Millions of amateur investors got into the stock market during the pandemic — some gingerly, some aggressively, some determined to teach Wall Street bigwigs a lesson — and almost couldn't help but make money, riding a bull market for the better part of two years.
Now they may have to wrestle with a bear.
"It definitely isn't as easy to trade in this market," said Shelley Hellmann, a 47-year-old former optometrist in Texas who began actively investing in April 2020 while isolating from her family.
Tracking stock movements on an iPad Mini in her bedroom, she banked big gains as the market soared. Within a couple of months, she was considering making day trading a full-time gig. But since the S&P 500 peaked on Jan. 3, profits have been harder to come by.
"Sometimes I am glad to not be red for the year," she said.
Five months of bumpy declines have put the S&P 500 into a bear market — a drop of 20% or more from its most recent high.
In response, many of the estimated 20 million amateurs who started trading in the past two years — whether bored sports bettors or meme-stock aficionados who piled into GameStop — have tapped the brakes, or scrambled to shuffle their portfolios into more defensive positions.
S&P Global Market Intelligence, which analyzed April data from Charles Schwab and Interactive Brokers, said retail trading activity was down 20% compared with the meme-stock frenzy of January and February 2021. Popular retail brokerages report fewer active users: Robinhood, the choice of many amateurs who jumped in early in the pandemic, said last month that it had 15.9 million active users in March, down 10% from a year earlier and off 8% from the end of last year.
The recent decline, the company said, was tied to "users with lower balances, who are engaging less in the current market environment."
The mood has even cooled on Reddit forums like WallStreetBets. In the heat of the rising market, invincible traders congregated there to joke that stocks only went up. But the irrational exuberance has given way to darker humor: One recent post included an image of the grim reaper slaying low interest rates and stock market bulls.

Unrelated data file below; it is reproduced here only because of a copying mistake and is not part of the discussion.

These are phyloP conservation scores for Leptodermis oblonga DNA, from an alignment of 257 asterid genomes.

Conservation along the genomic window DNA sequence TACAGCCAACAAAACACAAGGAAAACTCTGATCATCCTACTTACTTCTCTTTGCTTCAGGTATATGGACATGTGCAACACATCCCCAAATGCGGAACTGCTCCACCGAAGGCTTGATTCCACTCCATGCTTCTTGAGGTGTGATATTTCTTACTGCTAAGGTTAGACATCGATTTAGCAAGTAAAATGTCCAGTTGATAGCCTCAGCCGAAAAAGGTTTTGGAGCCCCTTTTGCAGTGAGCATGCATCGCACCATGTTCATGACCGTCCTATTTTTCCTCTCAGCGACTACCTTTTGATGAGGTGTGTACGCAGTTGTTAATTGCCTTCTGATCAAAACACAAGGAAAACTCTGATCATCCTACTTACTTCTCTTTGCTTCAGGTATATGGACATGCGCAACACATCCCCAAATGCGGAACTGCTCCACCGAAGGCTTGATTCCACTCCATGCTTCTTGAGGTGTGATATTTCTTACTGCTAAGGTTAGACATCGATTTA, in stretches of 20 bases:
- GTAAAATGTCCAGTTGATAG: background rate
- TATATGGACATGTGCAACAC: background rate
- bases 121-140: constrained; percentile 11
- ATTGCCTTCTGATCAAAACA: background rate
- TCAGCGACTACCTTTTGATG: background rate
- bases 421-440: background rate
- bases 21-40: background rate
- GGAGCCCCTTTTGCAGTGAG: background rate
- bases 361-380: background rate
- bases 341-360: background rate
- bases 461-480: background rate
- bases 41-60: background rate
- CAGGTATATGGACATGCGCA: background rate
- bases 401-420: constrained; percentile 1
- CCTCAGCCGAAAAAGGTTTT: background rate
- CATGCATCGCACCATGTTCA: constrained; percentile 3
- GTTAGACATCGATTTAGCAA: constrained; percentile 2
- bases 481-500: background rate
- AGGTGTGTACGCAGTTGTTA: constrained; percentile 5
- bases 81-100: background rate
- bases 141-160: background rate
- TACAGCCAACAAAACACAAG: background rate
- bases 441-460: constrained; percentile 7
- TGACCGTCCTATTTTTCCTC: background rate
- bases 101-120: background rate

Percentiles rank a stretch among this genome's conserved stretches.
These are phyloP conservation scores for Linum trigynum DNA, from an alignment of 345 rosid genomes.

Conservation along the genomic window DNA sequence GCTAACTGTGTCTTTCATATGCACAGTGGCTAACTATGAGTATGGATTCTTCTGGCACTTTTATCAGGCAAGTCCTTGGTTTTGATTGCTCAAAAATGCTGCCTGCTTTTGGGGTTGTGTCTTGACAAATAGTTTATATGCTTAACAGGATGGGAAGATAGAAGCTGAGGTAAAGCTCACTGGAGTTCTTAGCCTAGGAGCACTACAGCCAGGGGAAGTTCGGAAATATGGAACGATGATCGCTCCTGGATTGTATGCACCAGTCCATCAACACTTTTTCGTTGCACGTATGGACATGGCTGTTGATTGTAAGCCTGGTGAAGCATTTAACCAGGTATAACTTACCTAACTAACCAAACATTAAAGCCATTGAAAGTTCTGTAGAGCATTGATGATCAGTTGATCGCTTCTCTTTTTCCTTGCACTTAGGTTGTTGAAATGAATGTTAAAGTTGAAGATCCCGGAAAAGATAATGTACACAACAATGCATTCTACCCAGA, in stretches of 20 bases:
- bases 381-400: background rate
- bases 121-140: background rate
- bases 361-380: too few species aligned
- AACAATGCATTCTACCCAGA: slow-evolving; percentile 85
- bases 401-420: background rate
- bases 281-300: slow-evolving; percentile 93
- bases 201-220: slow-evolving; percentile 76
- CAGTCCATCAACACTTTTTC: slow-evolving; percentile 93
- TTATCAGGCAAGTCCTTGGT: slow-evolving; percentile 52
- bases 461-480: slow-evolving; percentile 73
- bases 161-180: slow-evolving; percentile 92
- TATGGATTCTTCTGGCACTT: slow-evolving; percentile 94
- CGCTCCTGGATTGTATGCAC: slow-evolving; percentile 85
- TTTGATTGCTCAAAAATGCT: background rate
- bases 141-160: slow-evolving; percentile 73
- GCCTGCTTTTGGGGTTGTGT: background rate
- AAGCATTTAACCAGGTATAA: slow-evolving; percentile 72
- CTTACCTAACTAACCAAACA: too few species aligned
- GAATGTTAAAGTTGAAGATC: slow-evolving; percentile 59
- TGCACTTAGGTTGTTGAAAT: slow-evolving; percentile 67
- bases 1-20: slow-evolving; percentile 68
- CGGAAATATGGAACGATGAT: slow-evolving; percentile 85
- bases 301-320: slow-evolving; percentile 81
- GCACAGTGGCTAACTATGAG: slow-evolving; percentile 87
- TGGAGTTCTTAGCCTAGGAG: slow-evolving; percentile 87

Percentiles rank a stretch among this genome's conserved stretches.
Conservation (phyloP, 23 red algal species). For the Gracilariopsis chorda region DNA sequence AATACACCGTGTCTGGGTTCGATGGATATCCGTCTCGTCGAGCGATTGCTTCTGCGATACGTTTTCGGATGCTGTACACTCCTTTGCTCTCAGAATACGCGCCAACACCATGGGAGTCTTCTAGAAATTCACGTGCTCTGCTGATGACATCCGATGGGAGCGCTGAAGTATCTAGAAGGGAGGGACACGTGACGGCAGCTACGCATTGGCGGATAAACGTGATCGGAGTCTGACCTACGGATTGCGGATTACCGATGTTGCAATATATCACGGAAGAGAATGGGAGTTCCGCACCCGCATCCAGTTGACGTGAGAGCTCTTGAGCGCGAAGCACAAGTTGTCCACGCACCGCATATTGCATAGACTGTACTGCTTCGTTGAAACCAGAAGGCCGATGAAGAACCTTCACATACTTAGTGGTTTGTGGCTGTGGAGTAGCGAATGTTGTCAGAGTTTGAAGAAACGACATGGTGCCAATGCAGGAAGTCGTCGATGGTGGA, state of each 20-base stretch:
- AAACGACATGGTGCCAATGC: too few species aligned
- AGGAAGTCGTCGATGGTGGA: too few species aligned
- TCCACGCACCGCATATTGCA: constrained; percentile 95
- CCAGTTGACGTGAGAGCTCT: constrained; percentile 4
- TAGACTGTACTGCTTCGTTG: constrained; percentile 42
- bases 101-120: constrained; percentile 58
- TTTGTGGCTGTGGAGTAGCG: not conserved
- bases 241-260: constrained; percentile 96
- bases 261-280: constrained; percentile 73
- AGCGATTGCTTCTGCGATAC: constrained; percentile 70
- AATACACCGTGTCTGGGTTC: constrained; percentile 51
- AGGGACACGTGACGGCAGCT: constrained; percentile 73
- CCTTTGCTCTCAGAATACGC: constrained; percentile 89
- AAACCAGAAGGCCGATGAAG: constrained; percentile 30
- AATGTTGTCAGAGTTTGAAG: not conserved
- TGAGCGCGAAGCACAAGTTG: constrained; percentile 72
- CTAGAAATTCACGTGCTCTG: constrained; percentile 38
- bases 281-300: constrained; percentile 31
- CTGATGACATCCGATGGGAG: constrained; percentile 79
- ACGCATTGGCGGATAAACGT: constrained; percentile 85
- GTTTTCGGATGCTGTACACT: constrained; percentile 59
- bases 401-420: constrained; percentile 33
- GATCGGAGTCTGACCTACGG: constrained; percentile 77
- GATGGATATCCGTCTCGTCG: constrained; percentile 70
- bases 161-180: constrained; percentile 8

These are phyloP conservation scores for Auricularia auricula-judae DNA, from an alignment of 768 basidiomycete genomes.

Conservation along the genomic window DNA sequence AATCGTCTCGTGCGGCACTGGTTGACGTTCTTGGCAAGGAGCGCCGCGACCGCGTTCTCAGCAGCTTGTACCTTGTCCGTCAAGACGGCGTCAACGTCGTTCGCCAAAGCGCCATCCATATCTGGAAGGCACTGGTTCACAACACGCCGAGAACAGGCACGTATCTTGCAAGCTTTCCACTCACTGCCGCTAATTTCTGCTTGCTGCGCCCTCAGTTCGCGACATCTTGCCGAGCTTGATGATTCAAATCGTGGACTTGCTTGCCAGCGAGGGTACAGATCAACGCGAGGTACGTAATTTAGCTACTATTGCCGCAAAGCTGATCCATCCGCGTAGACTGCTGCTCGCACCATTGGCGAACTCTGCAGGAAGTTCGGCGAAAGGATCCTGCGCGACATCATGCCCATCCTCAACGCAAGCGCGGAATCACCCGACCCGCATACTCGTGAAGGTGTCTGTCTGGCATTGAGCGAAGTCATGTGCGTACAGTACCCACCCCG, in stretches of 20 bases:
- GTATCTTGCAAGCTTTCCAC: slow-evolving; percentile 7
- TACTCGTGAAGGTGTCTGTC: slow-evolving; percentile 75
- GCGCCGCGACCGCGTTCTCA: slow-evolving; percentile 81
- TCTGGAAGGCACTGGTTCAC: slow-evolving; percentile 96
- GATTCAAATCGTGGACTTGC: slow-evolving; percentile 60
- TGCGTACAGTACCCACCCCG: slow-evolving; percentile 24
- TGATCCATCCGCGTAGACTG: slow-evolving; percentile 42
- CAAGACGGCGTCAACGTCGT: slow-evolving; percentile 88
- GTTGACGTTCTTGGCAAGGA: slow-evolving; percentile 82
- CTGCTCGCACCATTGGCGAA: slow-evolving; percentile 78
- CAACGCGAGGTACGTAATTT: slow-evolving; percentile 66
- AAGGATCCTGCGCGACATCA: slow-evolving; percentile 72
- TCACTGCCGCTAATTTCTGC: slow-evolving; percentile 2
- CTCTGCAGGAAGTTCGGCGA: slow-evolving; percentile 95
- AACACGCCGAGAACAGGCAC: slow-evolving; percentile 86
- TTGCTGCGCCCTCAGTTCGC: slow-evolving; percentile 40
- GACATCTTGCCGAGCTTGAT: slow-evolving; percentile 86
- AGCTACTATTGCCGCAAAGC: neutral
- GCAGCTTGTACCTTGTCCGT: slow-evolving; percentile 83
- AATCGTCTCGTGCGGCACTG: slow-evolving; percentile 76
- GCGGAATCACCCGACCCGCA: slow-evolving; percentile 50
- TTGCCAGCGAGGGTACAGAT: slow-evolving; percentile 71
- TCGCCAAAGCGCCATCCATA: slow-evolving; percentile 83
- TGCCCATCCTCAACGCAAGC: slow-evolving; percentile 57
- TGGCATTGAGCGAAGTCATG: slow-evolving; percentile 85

Jonathan Colon got out as the market began its retreat. He put $3,000 into a Robinhood account last June and sold everything early this year as stocks slid in January. He cashed out with a $100 loss.
"It was like when you get smacked on the hand a few times as a kid and you learn not to go here or there," he said.
Though the stampede to open new brokerage accounts has abated, retail trading activity remains well above prepandemic levels — a testament to the sheer number of people who took up stock trading as the coronavirus upended normal life.
Even if their tastes have changed, they are a slice of the trading population that's still showing an appetite: As of the end of April, TD Ameritrade, part of Charles Schwab, said its retail customers were still buying more stocks than they were selling, according to its Investor Movement Index, which measures retail investors' behavior and sentiment, based on a sample of accounts that completed trades in the past month.
Hellmann, who started actively trading in the early days of the pandemic, said she was sticking with it, learning more and refining her approach as she goes along.
She often rises at 3 a.m. and turns on CNBC to begin plotting her strategy for the day, which involves studying stocks' price movements, a process she compared to learning to catch a softball — watching its arc, then trying to figure out the physics of where it will land. "That is what I'm doing with price and volume," she said.